Listening to our brothers and sisters in the global South

I just came upon a jewel of an article from a man named Vinoth Ramachandra, titled “Reformed Amnesia.”  Vinoth, whose works have been quoted multiple times by various teachers, including Tim Keller in his work Generous Justice, has strong, convicting words to offer about what many are calling neo-Calvinism in the United States, led by groups like The Gospel Coalition and The Resurgence.  His words should properly chasten not only neo-Calvinists, but any who would claim to represent or speak about the truth (hint: all of us).  Here’s an excerpt to whet your appetite to read his article;

“Was Calvin the first liberation theologian? He has as good a claim as any. He persistently fought the City Council of Geneva for the rights of poor refugees, persuading them to provide adequate social welfare. He himself was often exiled, experienced severe deprivation and other indignities, which must have made him particularly sensitive to the plight of refugees and the downtrodden.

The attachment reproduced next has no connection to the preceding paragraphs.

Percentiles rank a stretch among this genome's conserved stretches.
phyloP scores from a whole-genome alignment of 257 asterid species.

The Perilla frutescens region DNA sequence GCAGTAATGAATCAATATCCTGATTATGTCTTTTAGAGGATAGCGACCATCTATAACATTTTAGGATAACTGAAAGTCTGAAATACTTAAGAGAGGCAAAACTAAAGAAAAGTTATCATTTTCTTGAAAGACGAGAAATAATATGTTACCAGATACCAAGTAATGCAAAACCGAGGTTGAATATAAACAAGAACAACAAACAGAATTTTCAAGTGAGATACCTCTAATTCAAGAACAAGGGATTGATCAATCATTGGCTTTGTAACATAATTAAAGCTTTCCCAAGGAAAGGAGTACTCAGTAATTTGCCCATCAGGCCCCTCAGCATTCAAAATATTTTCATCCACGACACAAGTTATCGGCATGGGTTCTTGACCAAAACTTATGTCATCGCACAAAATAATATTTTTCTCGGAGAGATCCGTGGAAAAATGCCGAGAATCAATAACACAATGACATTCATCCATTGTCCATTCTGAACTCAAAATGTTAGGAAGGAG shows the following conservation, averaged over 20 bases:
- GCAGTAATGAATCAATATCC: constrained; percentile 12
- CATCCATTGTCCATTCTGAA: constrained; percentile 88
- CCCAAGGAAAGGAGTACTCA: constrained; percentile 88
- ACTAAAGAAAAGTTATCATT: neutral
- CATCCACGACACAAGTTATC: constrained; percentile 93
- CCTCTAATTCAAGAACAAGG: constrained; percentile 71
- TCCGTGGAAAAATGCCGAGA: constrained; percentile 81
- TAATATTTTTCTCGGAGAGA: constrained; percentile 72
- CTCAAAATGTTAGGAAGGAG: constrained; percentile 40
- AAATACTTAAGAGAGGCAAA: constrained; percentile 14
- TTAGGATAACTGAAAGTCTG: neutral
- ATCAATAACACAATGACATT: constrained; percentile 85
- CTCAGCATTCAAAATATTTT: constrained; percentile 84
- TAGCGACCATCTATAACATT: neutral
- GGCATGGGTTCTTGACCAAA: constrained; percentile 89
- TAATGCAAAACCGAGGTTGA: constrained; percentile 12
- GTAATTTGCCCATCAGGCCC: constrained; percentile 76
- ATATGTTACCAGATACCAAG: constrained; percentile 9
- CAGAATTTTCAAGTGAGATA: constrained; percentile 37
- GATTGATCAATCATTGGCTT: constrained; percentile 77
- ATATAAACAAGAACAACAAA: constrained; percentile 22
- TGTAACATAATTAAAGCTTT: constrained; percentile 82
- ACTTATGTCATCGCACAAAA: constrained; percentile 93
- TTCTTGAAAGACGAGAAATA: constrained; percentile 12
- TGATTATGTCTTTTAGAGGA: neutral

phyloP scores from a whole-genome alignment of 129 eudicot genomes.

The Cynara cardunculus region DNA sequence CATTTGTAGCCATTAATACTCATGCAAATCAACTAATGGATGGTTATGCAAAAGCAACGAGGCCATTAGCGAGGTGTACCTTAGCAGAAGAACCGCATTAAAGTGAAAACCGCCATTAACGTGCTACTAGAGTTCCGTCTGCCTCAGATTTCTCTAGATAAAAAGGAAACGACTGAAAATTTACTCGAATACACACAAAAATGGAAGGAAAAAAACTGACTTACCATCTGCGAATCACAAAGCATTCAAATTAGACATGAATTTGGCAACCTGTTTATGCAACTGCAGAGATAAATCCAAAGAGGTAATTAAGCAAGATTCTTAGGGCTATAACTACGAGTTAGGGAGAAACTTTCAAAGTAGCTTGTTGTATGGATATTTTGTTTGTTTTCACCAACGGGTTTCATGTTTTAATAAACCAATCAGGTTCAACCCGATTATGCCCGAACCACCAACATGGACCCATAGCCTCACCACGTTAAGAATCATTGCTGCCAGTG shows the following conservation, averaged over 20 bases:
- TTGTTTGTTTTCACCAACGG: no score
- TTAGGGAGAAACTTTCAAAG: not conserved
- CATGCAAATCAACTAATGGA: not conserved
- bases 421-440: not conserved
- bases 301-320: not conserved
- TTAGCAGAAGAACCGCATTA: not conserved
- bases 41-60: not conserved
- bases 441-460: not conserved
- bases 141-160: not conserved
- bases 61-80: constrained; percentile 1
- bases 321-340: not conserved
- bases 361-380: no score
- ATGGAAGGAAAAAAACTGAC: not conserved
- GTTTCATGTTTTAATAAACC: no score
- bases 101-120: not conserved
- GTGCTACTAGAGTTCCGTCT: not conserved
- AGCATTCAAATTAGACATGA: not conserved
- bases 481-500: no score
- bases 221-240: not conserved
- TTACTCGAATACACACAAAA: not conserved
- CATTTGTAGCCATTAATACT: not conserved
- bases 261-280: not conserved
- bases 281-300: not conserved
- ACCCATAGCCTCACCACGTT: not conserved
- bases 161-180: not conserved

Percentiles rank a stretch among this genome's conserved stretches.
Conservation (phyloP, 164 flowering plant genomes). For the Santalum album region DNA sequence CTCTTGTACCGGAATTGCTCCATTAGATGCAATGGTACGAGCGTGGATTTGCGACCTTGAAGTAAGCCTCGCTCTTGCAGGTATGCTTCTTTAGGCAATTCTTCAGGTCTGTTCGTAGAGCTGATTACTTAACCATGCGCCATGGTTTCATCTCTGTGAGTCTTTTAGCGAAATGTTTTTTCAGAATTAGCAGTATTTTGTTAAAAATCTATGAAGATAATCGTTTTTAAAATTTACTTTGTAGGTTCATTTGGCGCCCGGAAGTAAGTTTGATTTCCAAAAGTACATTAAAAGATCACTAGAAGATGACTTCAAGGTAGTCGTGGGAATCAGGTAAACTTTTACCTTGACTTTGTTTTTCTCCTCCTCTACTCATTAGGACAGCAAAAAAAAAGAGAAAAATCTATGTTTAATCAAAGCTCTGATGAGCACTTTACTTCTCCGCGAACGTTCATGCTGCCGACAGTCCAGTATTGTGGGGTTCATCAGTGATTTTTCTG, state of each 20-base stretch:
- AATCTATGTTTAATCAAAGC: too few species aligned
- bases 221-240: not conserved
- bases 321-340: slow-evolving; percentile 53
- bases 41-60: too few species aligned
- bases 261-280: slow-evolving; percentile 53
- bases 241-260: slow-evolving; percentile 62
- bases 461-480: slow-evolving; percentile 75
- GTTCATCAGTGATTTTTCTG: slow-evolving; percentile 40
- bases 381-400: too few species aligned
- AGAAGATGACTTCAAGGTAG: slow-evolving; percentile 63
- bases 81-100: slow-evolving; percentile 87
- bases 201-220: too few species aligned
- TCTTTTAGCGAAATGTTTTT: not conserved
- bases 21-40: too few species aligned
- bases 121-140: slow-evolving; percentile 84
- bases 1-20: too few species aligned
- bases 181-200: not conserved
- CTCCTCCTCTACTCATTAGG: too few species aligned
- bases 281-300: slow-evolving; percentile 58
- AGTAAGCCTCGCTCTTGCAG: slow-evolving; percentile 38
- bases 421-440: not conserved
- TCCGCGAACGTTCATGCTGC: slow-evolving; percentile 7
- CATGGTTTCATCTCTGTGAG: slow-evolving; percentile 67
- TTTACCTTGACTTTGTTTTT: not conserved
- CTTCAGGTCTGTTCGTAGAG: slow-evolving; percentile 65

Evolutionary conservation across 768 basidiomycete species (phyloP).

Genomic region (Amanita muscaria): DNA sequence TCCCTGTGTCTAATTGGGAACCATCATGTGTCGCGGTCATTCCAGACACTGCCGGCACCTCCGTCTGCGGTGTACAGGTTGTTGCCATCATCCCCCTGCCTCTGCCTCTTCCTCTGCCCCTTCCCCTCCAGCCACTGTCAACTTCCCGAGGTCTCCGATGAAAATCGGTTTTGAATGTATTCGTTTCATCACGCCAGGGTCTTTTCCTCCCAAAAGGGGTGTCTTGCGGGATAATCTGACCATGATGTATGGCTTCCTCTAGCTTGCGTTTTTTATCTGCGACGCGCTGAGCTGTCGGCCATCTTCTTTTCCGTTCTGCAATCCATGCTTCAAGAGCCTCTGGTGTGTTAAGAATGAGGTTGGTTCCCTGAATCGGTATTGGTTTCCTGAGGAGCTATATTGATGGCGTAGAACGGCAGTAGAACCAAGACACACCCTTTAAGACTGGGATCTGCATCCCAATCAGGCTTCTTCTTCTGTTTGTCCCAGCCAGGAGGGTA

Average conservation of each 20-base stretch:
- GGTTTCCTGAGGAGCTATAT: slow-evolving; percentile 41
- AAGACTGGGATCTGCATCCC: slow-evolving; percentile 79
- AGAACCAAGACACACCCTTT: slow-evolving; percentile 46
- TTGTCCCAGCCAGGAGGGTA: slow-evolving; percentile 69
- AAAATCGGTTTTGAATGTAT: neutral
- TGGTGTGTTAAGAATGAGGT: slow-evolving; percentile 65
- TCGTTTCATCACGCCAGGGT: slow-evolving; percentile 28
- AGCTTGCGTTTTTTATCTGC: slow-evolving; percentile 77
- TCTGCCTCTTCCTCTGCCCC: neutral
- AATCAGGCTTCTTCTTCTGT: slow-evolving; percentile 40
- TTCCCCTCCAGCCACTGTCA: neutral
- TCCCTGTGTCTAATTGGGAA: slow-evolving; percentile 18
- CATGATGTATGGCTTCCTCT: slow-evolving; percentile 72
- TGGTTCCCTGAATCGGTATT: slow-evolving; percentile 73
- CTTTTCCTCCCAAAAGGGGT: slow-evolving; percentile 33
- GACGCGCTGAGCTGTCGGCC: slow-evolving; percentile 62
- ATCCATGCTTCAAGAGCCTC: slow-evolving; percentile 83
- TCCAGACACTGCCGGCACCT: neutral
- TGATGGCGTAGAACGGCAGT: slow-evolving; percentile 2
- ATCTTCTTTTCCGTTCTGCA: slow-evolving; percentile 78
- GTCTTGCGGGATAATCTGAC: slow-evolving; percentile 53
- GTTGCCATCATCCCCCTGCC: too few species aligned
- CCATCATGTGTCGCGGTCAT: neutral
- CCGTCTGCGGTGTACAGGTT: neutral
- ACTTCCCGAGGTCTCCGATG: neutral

How strange, then, to hear some influential pastors in the US and UK laying claim to be guardians of a “Reformed orthodoxy” while demonstrating little of Calvin’s heart. For these men (they are always men), the church’s mission is primarily one of proclaiming a message of individual salvation. Pastors are exhorted to “contend for the faith” (which usually amounts to contending with other pastors, and damning all who disagree with them), and “the faith” is taken to be a set of timeless “doctrines” rather than any distinctive Christian way of living.”

Read the rest of his excellent article here.


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